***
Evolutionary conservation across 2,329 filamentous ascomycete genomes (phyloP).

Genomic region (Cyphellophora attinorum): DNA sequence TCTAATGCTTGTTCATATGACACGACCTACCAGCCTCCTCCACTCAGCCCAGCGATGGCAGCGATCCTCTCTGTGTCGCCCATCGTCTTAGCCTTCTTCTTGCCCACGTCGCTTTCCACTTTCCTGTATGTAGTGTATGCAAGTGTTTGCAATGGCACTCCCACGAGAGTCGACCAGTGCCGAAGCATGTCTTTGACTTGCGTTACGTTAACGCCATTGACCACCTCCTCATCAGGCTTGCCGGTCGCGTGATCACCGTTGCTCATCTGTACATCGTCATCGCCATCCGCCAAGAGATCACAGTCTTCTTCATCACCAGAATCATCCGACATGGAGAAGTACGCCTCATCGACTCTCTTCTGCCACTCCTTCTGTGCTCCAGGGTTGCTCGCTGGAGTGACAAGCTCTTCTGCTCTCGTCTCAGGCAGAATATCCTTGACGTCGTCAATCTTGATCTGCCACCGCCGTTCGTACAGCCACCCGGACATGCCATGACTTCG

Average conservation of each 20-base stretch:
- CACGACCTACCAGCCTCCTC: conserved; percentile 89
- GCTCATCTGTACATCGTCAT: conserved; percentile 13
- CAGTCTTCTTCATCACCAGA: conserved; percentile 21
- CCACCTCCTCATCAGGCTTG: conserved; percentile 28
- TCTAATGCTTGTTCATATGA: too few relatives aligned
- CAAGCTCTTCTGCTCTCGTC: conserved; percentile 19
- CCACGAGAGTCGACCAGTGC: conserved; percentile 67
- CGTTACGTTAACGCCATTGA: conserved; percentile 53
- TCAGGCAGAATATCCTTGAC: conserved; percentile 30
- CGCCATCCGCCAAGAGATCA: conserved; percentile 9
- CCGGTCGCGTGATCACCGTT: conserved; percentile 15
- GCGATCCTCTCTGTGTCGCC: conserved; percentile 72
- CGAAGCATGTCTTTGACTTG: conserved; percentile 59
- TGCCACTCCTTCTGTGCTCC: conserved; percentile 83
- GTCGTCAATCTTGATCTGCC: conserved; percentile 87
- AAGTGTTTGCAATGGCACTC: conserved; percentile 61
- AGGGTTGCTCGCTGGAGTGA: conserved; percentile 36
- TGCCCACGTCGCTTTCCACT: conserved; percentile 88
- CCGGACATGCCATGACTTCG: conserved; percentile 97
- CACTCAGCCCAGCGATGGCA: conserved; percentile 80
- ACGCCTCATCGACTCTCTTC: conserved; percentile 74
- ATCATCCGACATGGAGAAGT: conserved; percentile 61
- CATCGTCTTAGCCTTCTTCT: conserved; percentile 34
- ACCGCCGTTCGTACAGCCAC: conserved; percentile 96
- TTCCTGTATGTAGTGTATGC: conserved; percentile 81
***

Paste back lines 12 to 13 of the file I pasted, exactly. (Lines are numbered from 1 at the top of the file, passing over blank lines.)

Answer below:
- TCAGGCAGAATATCCTTGAC: conserved; percentile 30
- CGCCATCCGCCAAGAGATCA: conserved; percentile 9